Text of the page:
Cathie Wood, the founder, CEO, and CIO of ARK Invest line of funds shared her views about the trajectory of used car prices on the microblogging site Twitter (TWTR). As per the hedge fund manager, “consumers hoarded cars” during the pandemic to avoid “mass transit.” This led to a rise in used car prices as demand exceeded supply. Consumers thus benefitted from the “inventory profits” and delayed selling their vehicles post the pandemic.
Cathie further quoted, “Now prices are falling, threatening them with inventory losses, so they are likely to sell.” Cathie also noted that she expects new and used car prices to “unwind fairly dramatically.” Cathie’s analysis was essentially a reply to a debate on whether prices of used cars are rising or falling.
Sam Korus, an analyst at ARK Investment Management earlier shared a tweet on how the wholesale used-vehicle prices had “declined 3.6% from July in the first 15 days of August.”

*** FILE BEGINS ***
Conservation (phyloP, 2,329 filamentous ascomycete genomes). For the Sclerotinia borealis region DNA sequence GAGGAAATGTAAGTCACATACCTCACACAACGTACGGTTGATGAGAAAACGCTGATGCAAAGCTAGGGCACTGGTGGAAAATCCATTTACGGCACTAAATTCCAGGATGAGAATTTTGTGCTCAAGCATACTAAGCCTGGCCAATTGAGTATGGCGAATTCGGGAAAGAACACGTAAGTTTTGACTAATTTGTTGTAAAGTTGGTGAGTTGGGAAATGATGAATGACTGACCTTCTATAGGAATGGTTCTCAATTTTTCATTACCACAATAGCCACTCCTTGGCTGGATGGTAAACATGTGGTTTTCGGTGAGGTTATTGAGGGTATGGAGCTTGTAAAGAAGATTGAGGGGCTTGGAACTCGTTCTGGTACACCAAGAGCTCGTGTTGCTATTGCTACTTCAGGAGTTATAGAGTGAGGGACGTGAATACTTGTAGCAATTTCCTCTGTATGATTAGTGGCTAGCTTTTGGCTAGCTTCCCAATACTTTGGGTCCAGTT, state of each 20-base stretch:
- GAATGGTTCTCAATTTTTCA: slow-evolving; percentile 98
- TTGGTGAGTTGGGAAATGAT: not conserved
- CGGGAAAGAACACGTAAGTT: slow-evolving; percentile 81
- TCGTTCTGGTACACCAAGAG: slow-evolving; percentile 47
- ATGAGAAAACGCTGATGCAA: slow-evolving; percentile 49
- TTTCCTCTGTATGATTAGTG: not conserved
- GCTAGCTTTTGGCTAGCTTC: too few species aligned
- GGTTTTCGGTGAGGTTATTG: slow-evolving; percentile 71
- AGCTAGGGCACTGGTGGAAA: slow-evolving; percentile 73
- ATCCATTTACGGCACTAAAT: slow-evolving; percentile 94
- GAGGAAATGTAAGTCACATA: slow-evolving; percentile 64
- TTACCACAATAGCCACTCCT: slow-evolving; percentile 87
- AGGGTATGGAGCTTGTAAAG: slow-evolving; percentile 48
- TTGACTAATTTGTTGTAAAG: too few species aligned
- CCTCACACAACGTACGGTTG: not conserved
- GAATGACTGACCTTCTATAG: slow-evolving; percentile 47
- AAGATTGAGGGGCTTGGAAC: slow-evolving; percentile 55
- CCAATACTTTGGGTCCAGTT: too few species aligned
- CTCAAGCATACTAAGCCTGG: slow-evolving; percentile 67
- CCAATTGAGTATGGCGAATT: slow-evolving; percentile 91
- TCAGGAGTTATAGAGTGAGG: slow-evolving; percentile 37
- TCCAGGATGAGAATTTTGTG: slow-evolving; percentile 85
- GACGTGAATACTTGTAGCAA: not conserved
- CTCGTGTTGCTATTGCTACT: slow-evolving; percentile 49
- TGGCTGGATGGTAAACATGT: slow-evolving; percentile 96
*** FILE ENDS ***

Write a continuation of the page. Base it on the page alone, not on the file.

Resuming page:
This was followed by a reply which stated that auto dealers were keeping the prices high. The tweet also shared a chart from auto research and shopping website, CarGurus (CARG) and quoted, “There is no drop yet in the car gurus used car price index.”
Meanwhile, Cathie’s tweets received mixed responses from Twitterati. A few agreed with her thesis that the used car prices have started declining, particularly noting that repossession rates of used cars are at a record high. Consumers even benefitted from the stimulus checks received during the pandemic, which many used to make down payments for purchasing autos. Now, however, with record high inflation and interest rates on the rise, consumers are unable to shell out the monthly installments.
On the contrary, some did not agree with Cathie’s views. A few even joked about Cathie’s use of the word “hoarding,” stating that not everyone would buy at high prices and sell at lower prices as her funds do.
Meanwhile, some claimed that the used car prices would not decline until the supply situation improves. A few even voiced their opinions on the need to improve mass transit options for the people.
A notable point that emerged during the discussion was that consumers did actually hold on to their old cars because currently, they cannot afford to buy new autos. Moreover, the waiting list for new cars has gone up to more than a year in many countries owing to supply chain disruptions. This is also compelling consumers to hold on to the old ones.